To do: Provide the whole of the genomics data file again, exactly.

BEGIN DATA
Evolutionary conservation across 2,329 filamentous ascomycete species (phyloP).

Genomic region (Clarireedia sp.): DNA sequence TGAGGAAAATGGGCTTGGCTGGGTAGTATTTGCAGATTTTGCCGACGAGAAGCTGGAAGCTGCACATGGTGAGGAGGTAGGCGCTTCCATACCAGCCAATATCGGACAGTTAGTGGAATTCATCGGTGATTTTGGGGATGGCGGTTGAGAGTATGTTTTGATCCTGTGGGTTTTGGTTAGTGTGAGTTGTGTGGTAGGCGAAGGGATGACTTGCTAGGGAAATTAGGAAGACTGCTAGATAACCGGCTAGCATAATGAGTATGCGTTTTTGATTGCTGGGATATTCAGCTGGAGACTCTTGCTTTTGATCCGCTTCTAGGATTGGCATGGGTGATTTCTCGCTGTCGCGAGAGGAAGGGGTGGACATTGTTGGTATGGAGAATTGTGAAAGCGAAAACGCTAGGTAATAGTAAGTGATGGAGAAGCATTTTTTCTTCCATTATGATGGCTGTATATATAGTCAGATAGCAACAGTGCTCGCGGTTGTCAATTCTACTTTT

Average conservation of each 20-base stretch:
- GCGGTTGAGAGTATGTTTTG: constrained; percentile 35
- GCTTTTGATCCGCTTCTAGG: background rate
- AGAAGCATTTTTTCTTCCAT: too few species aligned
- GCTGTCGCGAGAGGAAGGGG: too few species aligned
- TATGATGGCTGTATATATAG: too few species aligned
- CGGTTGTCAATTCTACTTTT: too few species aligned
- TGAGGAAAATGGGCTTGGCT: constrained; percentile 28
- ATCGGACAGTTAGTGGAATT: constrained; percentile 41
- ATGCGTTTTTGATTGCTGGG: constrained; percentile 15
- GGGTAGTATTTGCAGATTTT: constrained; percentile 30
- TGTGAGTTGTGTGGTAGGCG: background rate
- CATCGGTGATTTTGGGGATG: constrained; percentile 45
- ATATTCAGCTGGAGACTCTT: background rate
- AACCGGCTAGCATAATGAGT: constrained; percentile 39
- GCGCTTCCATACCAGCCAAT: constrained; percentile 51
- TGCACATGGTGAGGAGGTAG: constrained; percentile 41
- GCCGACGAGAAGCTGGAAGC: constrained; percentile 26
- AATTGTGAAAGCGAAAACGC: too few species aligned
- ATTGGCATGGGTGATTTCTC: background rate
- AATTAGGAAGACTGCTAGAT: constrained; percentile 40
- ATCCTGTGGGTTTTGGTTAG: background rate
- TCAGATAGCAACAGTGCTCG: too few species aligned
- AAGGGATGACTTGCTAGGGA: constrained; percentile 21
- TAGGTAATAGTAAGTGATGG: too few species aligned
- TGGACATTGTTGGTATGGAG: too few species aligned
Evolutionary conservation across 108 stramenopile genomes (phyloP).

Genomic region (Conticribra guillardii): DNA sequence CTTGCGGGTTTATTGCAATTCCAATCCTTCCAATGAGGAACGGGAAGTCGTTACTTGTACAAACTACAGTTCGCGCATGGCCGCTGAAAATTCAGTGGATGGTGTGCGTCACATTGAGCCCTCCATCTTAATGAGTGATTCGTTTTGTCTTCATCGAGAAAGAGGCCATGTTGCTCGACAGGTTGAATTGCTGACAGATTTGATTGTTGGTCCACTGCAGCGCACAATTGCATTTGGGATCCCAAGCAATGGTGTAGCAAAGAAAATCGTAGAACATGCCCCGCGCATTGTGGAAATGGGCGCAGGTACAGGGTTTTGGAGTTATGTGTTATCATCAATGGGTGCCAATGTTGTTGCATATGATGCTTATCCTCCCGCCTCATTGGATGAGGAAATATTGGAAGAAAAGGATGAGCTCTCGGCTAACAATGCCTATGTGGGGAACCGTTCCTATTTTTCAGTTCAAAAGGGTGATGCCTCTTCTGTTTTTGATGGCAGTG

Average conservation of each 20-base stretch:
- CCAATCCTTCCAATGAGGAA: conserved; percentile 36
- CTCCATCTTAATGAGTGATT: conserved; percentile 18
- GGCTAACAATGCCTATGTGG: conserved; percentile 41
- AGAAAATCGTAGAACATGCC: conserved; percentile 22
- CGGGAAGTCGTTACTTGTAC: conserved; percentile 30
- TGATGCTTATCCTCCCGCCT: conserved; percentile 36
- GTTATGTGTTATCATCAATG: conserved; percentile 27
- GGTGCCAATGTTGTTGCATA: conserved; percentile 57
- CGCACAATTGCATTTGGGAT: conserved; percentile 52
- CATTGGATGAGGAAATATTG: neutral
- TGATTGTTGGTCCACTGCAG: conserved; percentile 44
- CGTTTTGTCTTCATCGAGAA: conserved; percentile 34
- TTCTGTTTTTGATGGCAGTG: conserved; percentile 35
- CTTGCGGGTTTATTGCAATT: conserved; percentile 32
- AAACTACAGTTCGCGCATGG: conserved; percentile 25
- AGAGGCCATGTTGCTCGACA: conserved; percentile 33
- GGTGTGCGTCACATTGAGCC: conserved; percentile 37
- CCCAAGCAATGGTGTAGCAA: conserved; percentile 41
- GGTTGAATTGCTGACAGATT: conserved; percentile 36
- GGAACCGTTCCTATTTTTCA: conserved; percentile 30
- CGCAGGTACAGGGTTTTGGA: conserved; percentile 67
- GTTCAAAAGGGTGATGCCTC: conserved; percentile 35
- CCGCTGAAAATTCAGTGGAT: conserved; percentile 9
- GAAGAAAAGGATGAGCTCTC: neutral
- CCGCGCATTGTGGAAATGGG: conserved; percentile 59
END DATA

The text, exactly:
Evolutionary conservation across 2,329 filamentous ascomycete species (phyloP).

Genomic region (Clarireedia sp.): DNA sequence TGAGGAAAATGGGCTTGGCTGGGTAGTATTTGCAGATTTTGCCGACGAGAAGCTGGAAGCTGCACATGGTGAGGAGGTAGGCGCTTCCATACCAGCCAATATCGGACAGTTAGTGGAATTCATCGGTGATTTTGGGGATGGCGGTTGAGAGTATGTTTTGATCCTGTGGGTTTTGGTTAGTGTGAGTTGTGTGGTAGGCGAAGGGATGACTTGCTAGGGAAATTAGGAAGACTGCTAGATAACCGGCTAGCATAATGAGTATGCGTTTTTGATTGCTGGGATATTCAGCTGGAGACTCTTGCTTTTGATCCGCTTCTAGGATTGGCATGGGTGATTTCTCGCTGTCGCGAGAGGAAGGGGTGGACATTGTTGGTATGGAGAATTGTGAAAGCGAAAACGCTAGGTAATAGTAAGTGATGGAGAAGCATTTTTTCTTCCATTATGATGGCTGTATATATAGTCAGATAGCAACAGTGCTCGCGGTTGTCAATTCTACTTTT

Average conservation of each 20-base stretch:
- GCGGTTGAGAGTATGTTTTG: constrained; percentile 35
- GCTTTTGATCCGCTTCTAGG: background rate
- AGAAGCATTTTTTCTTCCAT: too few species aligned
- GCTGTCGCGAGAGGAAGGGG: too few species aligned
- TATGATGGCTGTATATATAG: too few species aligned
- CGGTTGTCAATTCTACTTTT: too few species aligned
- TGAGGAAAATGGGCTTGGCT: constrained; percentile 28
- ATCGGACAGTTAGTGGAATT: constrained; percentile 41
- ATGCGTTTTTGATTGCTGGG: constrained; percentile 15
- GGGTAGTATTTGCAGATTTT: constrained; percentile 30
- TGTGAGTTGTGTGGTAGGCG: background rate
- CATCGGTGATTTTGGGGATG: constrained; percentile 45
- ATATTCAGCTGGAGACTCTT: background rate
- AACCGGCTAGCATAATGAGT: constrained; percentile 39
- GCGCTTCCATACCAGCCAAT: constrained; percentile 51
- TGCACATGGTGAGGAGGTAG: constrained; percentile 41
- GCCGACGAGAAGCTGGAAGC: constrained; percentile 26
- AATTGTGAAAGCGAAAACGC: too few species aligned
- ATTGGCATGGGTGATTTCTC: background rate
- AATTAGGAAGACTGCTAGAT: constrained; percentile 40
- ATCCTGTGGGTTTTGGTTAG: background rate
- TCAGATAGCAACAGTGCTCG: too few species aligned
- AAGGGATGACTTGCTAGGGA: constrained; percentile 21
- TAGGTAATAGTAAGTGATGG: too few species aligned
- TGGACATTGTTGGTATGGAG: too few species aligned
Evolutionary conservation across 108 stramenopile genomes (phyloP).

Genomic region (Conticribra guillardii): DNA sequence CTTGCGGGTTTATTGCAATTCCAATCCTTCCAATGAGGAACGGGAAGTCGTTACTTGTACAAACTACAGTTCGCGCATGGCCGCTGAAAATTCAGTGGATGGTGTGCGTCACATTGAGCCCTCCATCTTAATGAGTGATTCGTTTTGTCTTCATCGAGAAAGAGGCCATGTTGCTCGACAGGTTGAATTGCTGACAGATTTGATTGTTGGTCCACTGCAGCGCACAATTGCATTTGGGATCCCAAGCAATGGTGTAGCAAAGAAAATCGTAGAACATGCCCCGCGCATTGTGGAAATGGGCGCAGGTACAGGGTTTTGGAGTTATGTGTTATCATCAATGGGTGCCAATGTTGTTGCATATGATGCTTATCCTCCCGCCTCATTGGATGAGGAAATATTGGAAGAAAAGGATGAGCTCTCGGCTAACAATGCCTATGTGGGGAACCGTTCCTATTTTTCAGTTCAAAAGGGTGATGCCTCTTCTGTTTTTGATGGCAGTG

Average conservation of each 20-base stretch:
- CCAATCCTTCCAATGAGGAA: conserved; percentile 36
- CTCCATCTTAATGAGTGATT: conserved; percentile 18
- GGCTAACAATGCCTATGTGG: conserved; percentile 41
- AGAAAATCGTAGAACATGCC: conserved; percentile 22
- CGGGAAGTCGTTACTTGTAC: conserved; percentile 30
- TGATGCTTATCCTCCCGCCT: conserved; percentile 36
- GTTATGTGTTATCATCAATG: conserved; percentile 27
- GGTGCCAATGTTGTTGCATA: conserved; percentile 57
- CGCACAATTGCATTTGGGAT: conserved; percentile 52
- CATTGGATGAGGAAATATTG: neutral
- TGATTGTTGGTCCACTGCAG: conserved; percentile 44
- CGTTTTGTCTTCATCGAGAA: conserved; percentile 34
- TTCTGTTTTTGATGGCAGTG: conserved; percentile 35
- CTTGCGGGTTTATTGCAATT: conserved; percentile 32
- AAACTACAGTTCGCGCATGG: conserved; percentile 25
- AGAGGCCATGTTGCTCGACA: conserved; percentile 33
- GGTGTGCGTCACATTGAGCC: conserved; percentile 37
- CCCAAGCAATGGTGTAGCAA: conserved; percentile 41
- GGTTGAATTGCTGACAGATT: conserved; percentile 36
- GGAACCGTTCCTATTTTTCA: conserved; percentile 30
- CGCAGGTACAGGGTTTTGGA: conserved; percentile 67
- GTTCAAAAGGGTGATGCCTC: conserved; percentile 35
- CCGCTGAAAATTCAGTGGAT: conserved; percentile 9
- GAAGAAAAGGATGAGCTCTC: neutral
- CCGCGCATTGTGGAAATGGG: conserved; percentile 59